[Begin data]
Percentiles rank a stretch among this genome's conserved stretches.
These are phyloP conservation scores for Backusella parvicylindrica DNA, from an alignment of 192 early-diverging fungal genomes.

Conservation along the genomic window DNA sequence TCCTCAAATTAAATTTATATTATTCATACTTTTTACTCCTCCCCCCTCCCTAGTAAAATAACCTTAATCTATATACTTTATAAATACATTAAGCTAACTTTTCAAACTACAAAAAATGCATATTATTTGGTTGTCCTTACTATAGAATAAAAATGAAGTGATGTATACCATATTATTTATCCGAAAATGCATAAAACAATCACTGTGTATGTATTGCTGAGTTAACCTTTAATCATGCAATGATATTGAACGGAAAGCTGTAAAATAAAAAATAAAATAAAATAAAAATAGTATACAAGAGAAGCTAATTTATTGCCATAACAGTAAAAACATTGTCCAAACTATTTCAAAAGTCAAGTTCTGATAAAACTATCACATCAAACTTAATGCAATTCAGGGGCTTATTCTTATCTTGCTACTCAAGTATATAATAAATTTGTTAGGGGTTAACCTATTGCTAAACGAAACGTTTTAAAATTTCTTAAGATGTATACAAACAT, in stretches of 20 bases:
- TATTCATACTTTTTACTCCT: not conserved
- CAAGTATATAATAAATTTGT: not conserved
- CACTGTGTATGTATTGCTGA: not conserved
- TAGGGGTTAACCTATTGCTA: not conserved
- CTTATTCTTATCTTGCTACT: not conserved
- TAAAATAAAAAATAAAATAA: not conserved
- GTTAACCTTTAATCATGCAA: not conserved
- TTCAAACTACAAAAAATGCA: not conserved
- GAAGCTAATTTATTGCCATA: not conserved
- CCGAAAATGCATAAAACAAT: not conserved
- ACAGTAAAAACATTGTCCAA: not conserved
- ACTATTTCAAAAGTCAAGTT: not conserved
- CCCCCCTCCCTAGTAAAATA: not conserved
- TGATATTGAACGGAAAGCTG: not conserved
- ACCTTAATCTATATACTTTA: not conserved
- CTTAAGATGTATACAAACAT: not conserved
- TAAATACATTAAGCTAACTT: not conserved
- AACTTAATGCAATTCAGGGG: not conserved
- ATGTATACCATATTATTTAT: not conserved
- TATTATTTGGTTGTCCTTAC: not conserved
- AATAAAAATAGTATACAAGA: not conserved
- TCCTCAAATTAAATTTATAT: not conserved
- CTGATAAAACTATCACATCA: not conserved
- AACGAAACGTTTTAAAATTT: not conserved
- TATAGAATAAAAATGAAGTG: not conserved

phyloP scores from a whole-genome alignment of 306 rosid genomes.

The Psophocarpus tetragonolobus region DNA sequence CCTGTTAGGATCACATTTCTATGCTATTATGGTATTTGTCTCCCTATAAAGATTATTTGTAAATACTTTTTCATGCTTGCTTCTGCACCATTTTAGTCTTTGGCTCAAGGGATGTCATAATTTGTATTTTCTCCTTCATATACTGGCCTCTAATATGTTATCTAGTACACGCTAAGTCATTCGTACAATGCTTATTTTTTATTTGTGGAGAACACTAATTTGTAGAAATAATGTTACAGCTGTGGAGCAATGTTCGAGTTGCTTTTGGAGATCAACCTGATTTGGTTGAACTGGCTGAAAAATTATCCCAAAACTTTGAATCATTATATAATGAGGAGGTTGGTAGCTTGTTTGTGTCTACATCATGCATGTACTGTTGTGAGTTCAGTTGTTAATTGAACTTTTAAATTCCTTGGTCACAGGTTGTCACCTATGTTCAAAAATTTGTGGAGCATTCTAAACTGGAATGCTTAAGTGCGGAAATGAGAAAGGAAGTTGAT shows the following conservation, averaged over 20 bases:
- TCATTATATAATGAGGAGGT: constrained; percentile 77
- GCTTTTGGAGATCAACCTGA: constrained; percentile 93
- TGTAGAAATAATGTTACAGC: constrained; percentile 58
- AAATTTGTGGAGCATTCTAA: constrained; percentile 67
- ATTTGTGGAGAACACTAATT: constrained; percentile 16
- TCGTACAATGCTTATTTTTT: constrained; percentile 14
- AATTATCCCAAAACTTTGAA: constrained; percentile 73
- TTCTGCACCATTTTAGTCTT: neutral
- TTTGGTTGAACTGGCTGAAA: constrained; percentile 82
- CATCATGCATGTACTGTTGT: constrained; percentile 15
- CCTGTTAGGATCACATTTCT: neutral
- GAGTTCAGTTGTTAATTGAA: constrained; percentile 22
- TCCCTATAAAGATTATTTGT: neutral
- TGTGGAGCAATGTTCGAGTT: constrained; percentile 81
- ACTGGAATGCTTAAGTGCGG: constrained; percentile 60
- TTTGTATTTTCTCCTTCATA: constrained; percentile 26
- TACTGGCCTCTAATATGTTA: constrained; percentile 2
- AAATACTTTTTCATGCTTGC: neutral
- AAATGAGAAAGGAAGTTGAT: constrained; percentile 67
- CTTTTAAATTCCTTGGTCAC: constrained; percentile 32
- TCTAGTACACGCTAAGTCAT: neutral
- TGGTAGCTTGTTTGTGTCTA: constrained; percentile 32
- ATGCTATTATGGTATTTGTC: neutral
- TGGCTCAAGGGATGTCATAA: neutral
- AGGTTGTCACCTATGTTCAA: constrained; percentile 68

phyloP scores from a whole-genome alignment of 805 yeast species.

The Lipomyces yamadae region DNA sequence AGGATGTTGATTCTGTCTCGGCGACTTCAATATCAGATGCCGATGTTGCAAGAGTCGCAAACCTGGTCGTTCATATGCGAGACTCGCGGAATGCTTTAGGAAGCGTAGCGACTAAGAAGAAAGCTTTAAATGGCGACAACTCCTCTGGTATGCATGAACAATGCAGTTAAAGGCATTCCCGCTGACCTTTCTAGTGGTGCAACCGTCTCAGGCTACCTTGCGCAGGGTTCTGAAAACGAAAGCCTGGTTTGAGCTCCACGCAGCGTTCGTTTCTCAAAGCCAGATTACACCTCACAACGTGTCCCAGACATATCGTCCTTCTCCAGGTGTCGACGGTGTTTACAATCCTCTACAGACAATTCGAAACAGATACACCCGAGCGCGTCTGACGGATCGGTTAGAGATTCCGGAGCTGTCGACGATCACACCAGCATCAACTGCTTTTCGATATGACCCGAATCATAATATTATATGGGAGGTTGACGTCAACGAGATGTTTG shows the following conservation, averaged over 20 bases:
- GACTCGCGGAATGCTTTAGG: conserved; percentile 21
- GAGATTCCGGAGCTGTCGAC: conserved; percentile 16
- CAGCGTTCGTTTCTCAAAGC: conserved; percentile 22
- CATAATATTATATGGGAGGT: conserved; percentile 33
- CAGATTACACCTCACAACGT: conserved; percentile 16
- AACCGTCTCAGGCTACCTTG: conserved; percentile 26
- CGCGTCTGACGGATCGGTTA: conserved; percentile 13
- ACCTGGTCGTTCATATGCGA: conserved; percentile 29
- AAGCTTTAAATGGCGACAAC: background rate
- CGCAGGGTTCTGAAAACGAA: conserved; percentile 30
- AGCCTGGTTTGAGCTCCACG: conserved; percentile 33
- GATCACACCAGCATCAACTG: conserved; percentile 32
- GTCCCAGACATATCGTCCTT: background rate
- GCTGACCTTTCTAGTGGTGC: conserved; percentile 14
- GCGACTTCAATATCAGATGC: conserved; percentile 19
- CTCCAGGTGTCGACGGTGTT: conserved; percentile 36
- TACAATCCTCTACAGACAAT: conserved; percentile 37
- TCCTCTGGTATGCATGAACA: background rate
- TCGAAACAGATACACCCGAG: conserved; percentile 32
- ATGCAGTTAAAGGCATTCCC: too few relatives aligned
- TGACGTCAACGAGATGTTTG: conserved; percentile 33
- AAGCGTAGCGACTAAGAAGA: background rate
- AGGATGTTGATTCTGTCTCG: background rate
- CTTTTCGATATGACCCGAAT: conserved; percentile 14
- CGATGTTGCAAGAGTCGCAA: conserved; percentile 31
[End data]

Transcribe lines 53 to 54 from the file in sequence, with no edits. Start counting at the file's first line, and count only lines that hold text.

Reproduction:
- ATGCTATTATGGTATTTGTC: neutral
- TGGCTCAAGGGATGTCATAA: neutral